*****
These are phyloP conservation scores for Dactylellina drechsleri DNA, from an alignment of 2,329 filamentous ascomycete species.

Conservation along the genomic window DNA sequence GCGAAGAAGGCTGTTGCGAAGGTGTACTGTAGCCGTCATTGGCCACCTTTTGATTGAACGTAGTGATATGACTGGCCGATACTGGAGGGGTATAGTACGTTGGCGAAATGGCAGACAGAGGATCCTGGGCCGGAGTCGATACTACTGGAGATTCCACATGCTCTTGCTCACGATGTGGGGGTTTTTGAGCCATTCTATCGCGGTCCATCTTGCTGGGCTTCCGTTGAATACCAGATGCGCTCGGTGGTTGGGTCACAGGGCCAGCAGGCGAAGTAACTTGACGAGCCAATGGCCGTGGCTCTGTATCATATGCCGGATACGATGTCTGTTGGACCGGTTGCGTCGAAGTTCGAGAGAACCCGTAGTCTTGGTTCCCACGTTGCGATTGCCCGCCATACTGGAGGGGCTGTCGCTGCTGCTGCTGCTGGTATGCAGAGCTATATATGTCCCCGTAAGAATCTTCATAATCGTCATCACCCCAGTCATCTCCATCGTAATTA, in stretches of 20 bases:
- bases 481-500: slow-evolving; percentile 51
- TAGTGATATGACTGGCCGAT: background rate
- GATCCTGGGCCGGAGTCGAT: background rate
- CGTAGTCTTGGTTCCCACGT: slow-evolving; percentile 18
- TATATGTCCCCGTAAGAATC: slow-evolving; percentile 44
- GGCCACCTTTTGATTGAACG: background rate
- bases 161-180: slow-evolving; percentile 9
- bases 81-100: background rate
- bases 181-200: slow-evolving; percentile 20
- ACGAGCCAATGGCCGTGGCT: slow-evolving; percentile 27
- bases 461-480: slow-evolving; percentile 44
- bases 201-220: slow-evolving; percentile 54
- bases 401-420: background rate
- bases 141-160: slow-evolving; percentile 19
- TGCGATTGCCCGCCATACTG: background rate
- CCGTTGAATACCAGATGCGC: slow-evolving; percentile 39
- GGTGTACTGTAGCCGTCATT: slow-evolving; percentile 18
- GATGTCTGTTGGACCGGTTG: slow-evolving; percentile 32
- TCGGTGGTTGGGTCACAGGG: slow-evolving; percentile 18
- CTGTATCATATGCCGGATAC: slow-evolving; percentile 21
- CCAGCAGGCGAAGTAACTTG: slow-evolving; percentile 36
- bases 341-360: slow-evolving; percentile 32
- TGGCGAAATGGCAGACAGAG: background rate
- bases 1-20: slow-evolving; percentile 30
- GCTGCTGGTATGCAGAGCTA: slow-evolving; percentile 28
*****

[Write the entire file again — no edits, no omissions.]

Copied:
These are phyloP conservation scores for Dactylellina drechsleri DNA, from an alignment of 2,329 filamentous ascomycete species.

Conservation along the genomic window DNA sequence GCGAAGAAGGCTGTTGCGAAGGTGTACTGTAGCCGTCATTGGCCACCTTTTGATTGAACGTAGTGATATGACTGGCCGATACTGGAGGGGTATAGTACGTTGGCGAAATGGCAGACAGAGGATCCTGGGCCGGAGTCGATACTACTGGAGATTCCACATGCTCTTGCTCACGATGTGGGGGTTTTTGAGCCATTCTATCGCGGTCCATCTTGCTGGGCTTCCGTTGAATACCAGATGCGCTCGGTGGTTGGGTCACAGGGCCAGCAGGCGAAGTAACTTGACGAGCCAATGGCCGTGGCTCTGTATCATATGCCGGATACGATGTCTGTTGGACCGGTTGCGTCGAAGTTCGAGAGAACCCGTAGTCTTGGTTCCCACGTTGCGATTGCCCGCCATACTGGAGGGGCTGTCGCTGCTGCTGCTGCTGGTATGCAGAGCTATATATGTCCCCGTAAGAATCTTCATAATCGTCATCACCCCAGTCATCTCCATCGTAATTA, in stretches of 20 bases:
- bases 481-500: slow-evolving; percentile 51
- TAGTGATATGACTGGCCGAT: background rate
- GATCCTGGGCCGGAGTCGAT: background rate
- CGTAGTCTTGGTTCCCACGT: slow-evolving; percentile 18
- TATATGTCCCCGTAAGAATC: slow-evolving; percentile 44
- GGCCACCTTTTGATTGAACG: background rate
- bases 161-180: slow-evolving; percentile 9
- bases 81-100: background rate
- bases 181-200: slow-evolving; percentile 20
- ACGAGCCAATGGCCGTGGCT: slow-evolving; percentile 27
- bases 461-480: slow-evolving; percentile 44
- bases 201-220: slow-evolving; percentile 54
- bases 401-420: background rate
- bases 141-160: slow-evolving; percentile 19
- TGCGATTGCCCGCCATACTG: background rate
- CCGTTGAATACCAGATGCGC: slow-evolving; percentile 39
- GGTGTACTGTAGCCGTCATT: slow-evolving; percentile 18
- GATGTCTGTTGGACCGGTTG: slow-evolving; percentile 32
- TCGGTGGTTGGGTCACAGGG: slow-evolving; percentile 18
- CTGTATCATATGCCGGATAC: slow-evolving; percentile 21
- CCAGCAGGCGAAGTAACTTG: slow-evolving; percentile 36
- bases 341-360: slow-evolving; percentile 32
- TGGCGAAATGGCAGACAGAG: background rate
- bases 1-20: slow-evolving; percentile 30
- GCTGCTGGTATGCAGAGCTA: slow-evolving; percentile 28